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Artist helps create buzz around printmaking

Saskatchewan artist Monique Martin, who put together the new printmaking exhibit, Repetition, at the Humboldt Gallery, came to town on May 21 to talk about the exhibit as well as her own work, which is also displayed.
Monique Martin - Repetition

Saskatchewan artist Monique Martin, who put together the new printmaking exhibit, Repetition, at the Humboldt Gallery, came to town on May 21 to talk about the exhibit as well as her own work, which is also displayed.

Printmaking isn’t particularly well-known in Saskatchewan and part of what Martin tries to do is to educate the public on different techniques and art available in the province.

“It’s not (well known),” she said. “This is good that I got the time to give education on it.”

She talked about the processes used in the printmaking on display in the gallery and then went into detail on her works, which shows bees in a hive.

“I hope people learn that the word print involves the carving or etching or the large processes of printmaking,” Martin said. “That is not the same as taking a photo of something and putting it into the copier, because that’s a reproduction. I hope people walk away knowing the difference between a print and a reproduction. That’s my goal. That’s the total goal of putting together this whole thing.”

With her bee prints, she had to carve the bee bodies and then print each body two or three times to get enough ink. This required lining the bee body up exactly each time (called “registration”). Then when she was done printing the yellow bodies, she had to print the black stripes over top.

“If you miss with one bee … it’s a really bad day when that happens,” she said. “The pressure and the excitement when it does happen, when you put that last colour on, and it all links together, is super, super exciting.”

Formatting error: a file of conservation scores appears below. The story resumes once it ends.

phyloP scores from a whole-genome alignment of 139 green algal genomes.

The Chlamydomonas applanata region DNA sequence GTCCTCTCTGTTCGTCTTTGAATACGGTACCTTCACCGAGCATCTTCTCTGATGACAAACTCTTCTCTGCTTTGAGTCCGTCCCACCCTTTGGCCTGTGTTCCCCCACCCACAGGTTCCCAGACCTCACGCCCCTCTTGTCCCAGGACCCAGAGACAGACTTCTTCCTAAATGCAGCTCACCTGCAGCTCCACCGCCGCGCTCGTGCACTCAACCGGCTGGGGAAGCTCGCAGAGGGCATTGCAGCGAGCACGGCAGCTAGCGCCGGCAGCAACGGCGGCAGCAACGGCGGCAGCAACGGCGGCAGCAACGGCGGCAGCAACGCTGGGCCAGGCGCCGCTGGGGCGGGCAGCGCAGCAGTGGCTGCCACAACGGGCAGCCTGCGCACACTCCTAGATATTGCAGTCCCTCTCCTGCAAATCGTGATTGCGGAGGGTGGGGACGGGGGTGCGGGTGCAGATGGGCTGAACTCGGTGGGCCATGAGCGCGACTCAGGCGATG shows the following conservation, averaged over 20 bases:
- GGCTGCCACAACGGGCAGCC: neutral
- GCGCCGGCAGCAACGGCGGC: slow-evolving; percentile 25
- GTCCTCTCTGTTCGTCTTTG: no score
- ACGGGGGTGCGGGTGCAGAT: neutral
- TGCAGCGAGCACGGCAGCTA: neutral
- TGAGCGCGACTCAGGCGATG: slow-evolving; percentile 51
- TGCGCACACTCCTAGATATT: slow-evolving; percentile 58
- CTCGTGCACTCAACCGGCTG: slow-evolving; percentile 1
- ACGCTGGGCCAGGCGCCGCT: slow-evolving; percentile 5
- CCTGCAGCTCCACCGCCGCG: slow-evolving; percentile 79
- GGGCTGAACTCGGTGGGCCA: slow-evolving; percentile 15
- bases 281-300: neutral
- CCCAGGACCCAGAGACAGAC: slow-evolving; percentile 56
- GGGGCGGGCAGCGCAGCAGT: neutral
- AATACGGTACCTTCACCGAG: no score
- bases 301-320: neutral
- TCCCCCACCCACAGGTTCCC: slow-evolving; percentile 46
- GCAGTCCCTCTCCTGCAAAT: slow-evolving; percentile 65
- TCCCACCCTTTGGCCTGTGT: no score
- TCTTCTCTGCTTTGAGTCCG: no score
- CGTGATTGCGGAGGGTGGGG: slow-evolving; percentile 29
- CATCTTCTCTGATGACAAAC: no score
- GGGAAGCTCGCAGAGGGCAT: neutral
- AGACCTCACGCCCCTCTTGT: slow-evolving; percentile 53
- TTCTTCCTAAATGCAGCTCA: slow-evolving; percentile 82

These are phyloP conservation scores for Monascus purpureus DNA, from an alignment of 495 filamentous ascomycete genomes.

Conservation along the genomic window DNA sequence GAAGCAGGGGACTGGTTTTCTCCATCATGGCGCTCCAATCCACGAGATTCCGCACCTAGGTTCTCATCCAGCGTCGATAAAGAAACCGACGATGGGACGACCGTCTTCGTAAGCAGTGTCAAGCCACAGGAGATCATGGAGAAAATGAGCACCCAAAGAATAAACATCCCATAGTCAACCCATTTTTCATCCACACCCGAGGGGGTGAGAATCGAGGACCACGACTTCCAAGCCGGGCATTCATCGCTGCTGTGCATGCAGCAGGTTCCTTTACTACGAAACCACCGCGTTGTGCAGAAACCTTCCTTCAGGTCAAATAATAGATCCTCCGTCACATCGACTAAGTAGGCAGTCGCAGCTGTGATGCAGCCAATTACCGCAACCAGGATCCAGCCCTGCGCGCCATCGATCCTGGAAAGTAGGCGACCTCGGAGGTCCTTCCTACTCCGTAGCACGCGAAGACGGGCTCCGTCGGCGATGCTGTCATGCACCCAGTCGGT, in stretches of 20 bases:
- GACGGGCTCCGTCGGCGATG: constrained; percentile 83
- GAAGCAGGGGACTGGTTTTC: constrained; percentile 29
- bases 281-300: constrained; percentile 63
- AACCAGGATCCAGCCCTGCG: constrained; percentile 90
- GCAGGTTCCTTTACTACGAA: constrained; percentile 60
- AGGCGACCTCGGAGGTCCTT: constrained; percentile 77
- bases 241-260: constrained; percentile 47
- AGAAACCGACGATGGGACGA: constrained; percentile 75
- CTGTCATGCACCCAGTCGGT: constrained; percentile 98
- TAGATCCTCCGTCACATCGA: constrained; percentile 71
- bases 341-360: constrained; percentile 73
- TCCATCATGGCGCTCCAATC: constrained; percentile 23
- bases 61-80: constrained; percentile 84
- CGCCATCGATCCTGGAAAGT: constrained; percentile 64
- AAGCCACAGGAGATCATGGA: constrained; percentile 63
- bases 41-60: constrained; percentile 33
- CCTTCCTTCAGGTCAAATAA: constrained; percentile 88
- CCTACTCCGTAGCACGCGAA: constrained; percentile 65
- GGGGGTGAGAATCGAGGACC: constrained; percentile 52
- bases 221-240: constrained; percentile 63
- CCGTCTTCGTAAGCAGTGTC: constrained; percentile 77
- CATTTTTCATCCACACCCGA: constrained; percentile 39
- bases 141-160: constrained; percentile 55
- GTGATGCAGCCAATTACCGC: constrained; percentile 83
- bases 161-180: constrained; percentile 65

Sometimes the pressure is almost too much – in her artist talk, she told the story of a student who asked her to line up the carvings for her because she had made several mistakes before. Martin did it, but had to ask people not to watch her because, as she said, it’s nervewracking work.

“There are days you just avoid the studio because you have to line something up … there will be days my husband comes home from school and goes ‘What did you do today in the studio?’ ‘Cleaned the counter?’ Because you want to avoid some of that work stuff because it’s really nervewracking.”

However, she relishes the challenge.

“Painting for me is too simple now, because if you make a mistake, you just paint over it … then you fix it all up and it’s really, really easy,” she said. “But with printmaking, there’s this whole pressure.”

There are also other challenges with printmaking compared to other art forms. Once, she transported a big piece of wood over the border to use a large press in Boston. The border guard stopped her because plants can’t be transferred over the border. Martin had to reassure the border guard that it wasn’t alive and she had been carving on it for months.

Martin originally got into printmaking in high school, when she made posters for school plays with silkscreen.

“I just kind of loved it from that point on,” she said. “It was very utilitarian for me in the beginning. It was very much used as an advertising medium, but it became an artistic medium later.”

She considers it her main medium and formed the Saskatchewan Printmaking Association to educate people about it.

“I really love the challenge, the complexity, the detail, the re-planning. You have to kind of have it figured out before you start, and I like the exactness of the lines,” she said.

Sometimes her pieces can take months of planning. The idea for the bees came about when she was the artist in residence in Disneyland Paris. There were bees kept right beside her studio and she soon grew interested in them.

“I spent time learning about bees, watching bees, becoming fascinated with the whole life cycle of the bee,” she said. To research, she talked to beekeepers and watched bees for months. This isn’t a one-time thing: she’s been doing the research for a new body of work for a year.

“That tends to be what I do. I exhaust all the research I can on something I want to make and then I start to do the carvings for it,” she said. “It’s specific to me. Even when I’m painting, I do a lot of research on the subject matter before I do it because a lot of mine is conceptually-based. The bees (prints) are about the death of the bees, so I did a bunch of research about how the bees are dying, and that kind of thing. I tend to not just do stuff to match the couch. If I did stuff to match the couch, I would have to have research.”

Repetition is in the Humboldt Gallery until June 20.